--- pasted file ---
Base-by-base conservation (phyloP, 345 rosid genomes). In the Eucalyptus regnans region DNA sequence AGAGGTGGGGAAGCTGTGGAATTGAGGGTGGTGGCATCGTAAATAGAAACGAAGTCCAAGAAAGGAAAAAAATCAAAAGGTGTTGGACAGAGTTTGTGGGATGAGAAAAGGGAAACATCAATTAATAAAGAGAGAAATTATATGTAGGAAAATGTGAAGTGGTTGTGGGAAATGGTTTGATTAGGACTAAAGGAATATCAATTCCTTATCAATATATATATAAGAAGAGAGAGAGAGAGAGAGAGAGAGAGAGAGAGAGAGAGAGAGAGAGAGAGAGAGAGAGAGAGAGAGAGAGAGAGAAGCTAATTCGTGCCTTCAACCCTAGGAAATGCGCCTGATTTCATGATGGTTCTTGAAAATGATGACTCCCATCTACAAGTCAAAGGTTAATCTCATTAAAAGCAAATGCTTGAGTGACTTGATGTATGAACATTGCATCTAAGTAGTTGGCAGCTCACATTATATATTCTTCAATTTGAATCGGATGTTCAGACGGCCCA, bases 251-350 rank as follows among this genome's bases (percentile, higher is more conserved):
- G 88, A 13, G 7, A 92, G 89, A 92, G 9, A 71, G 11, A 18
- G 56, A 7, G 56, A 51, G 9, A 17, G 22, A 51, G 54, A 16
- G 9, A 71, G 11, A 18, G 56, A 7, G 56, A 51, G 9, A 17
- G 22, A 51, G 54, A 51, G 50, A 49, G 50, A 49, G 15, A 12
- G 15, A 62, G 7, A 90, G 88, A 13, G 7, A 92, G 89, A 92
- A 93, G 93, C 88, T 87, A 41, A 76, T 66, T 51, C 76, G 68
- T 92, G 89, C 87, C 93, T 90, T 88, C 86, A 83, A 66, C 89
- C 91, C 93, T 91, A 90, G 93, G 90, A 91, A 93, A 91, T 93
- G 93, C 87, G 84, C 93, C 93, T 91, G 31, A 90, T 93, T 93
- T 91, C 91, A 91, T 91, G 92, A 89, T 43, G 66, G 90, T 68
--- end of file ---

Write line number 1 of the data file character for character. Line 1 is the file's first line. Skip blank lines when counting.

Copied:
Base-by-base conservation (phyloP, 345 rosid genomes). In the Eucalyptus regnans region DNA sequence AGAGGTGGGGAAGCTGTGGAATTGAGGGTGGTGGCATCGTAAATAGAAACGAAGTCCAAGAAAGGAAAAAAATCAAAAGGTGTTGGACAGAGTTTGTGGGATGAGAAAAGGGAAACATCAATTAATAAAGAGAGAAATTATATGTAGGAAAATGTGAAGTGGTTGTGGGAAATGGTTTGATTAGGACTAAAGGAATATCAATTCCTTATCAATATATATATAAGAAGAGAGAGAGAGAGAGAGAGAGAGAGAGAGAGAGAGAGAGAGAGAGAGAGAGAGAGAGAGAGAGAGAGAGAGAGAAGCTAATTCGTGCCTTCAACCCTAGGAAATGCGCCTGATTTCATGATGGTTCTTGAAAATGATGACTCCCATCTACAAGTCAAAGGTTAATCTCATTAAAAGCAAATGCTTGAGTGACTTGATGTATGAACATTGCATCTAAGTAGTTGGCAGCTCACATTATATATTCTTCAATTTGAATCGGATGTTCAGACGGCCCA, bases 251-350 rank as follows among this genome's bases (percentile, higher is more conserved):